Railroad Grade Crossing Liability

Railroad companies who own, operate or lease rail lines for transporting goods and materials are partially responsible for the safety of those who may have to cross the rail lines at some point at a grade crossing. While state and federal governments set the rules for exactly what markings are required and where, it is the railroad companies themselves that must ensure those markings are set up in accordance with those laws. They also must comply with any other municipal laws in the area where the crossing is located. If they are negligent in failing to properly install the required markings, they may be liable for any damage that results from their negligence. 

Railroad Responsibility at Railroad Crossings

Because the state laws on marking requirements vary, and because local governments may also make specific laws regarding the rules for marking railroad crossings, it is important to research what the law is in your area. Knowing the law is the first step in proving whether the railroad violated it.

In the state of Oklahoma, for example, railroad companies are required to mark crossings with crossbucks at the very bare minimum. They may also be required by local governments to mark the area with flashing indicators, audible warning systems, gates or other crossing prevention systems, and/or painted pavement markings or other signs. If the railroad failed to do these things, they may be considered legally negligent. If you could prove that the railroad's negligence harmed you in some way, then you could collect damages in most cases.

Railroad Safety Requirements

Federal law requires all controlling locomotives be equipped with (and have on) headlights of a specified brightness, a working bell, and a whistle or horn capable of producing a warning sound meeting a minimum loudness standard. In addition, railroad rules (and some state laws) provide that when approaching a grade crossing, a train crew must have the locomotive headlight on its brightest setting and must sound the horn and ring the engine bell continuously beginning one quarter mile (1320 feet) from the crossing and continuing until the train has occupied the crossing. However, recent Federal Regulations have made exceptions to when a horn is necessary at a crossing. New technology is also being implemented to slow trains that exceed proper speeds and distances, or even stop ones that are about to go through a stop signal. If you were injured at a crossing due to inadequate warnings, you should contact an accident attorney immediately to ensure your rights are preserved.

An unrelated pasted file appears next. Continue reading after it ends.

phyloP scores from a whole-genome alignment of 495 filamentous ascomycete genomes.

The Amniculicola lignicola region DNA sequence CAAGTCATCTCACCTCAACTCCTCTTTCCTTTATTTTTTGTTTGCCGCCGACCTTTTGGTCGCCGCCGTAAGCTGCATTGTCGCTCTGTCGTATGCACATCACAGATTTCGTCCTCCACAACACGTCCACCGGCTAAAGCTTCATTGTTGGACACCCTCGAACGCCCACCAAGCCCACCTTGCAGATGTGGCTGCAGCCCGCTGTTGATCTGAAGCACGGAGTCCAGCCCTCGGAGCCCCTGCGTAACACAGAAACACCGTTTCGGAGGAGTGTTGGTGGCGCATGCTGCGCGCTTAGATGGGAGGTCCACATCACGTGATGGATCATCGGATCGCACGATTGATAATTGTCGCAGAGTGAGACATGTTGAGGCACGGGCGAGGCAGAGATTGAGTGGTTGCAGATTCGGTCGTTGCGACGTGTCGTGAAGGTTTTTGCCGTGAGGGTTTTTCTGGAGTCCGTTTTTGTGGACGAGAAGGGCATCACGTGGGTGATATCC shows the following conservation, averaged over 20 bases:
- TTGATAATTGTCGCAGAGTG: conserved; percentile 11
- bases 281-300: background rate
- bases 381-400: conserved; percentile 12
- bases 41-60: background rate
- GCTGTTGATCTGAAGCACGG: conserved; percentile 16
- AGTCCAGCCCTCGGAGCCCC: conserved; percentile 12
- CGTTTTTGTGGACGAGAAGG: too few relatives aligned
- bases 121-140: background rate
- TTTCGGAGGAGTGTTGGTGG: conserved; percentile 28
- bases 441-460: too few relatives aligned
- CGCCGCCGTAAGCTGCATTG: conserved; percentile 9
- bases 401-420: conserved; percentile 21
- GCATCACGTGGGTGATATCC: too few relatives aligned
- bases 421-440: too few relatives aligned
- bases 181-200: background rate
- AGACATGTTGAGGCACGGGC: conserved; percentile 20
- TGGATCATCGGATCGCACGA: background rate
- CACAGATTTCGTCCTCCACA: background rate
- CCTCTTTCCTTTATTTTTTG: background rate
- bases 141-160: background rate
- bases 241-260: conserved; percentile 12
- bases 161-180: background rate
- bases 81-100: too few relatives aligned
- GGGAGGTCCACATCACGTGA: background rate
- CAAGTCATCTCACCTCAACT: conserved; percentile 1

Train Speed at Railroad Crossings

Since the train's speed can be such a critical factor in a grade crossing accident, it would seem the question of who determines the speeds at which railroads operate their trains over grade crossings would be very important in determining liability when a crossing accident occurs. However, because of the supremacy of federal law (and accompanying regulations), this is generally not the case.

Operating under the authority granted it by Congress, the Federal Railroad Administration has issued regulations that establish different classifications of track with a maximum speed set for each track classification. As long as a railroad maintains its track to meet the criteria for each track classification it is operating on, it need only comply with the required maximum speed. The practical effect of this is that as long as a train involved in a grade crossing accident was being operated at or under the federally established speed for that track when the accident occurred, it is extremely difficult, if not impossible, to make a claim that the railroad was negligent for operating at an excessive rate of speed.

Getting Legal Help for Railroad Crossing Issues

If you believe that you have been involved in an accident or situation as a result of a railroads failure to comply with regulations concerning grade crossings, you should contact an attorney to preserve your rights as well as to help you recover any damages.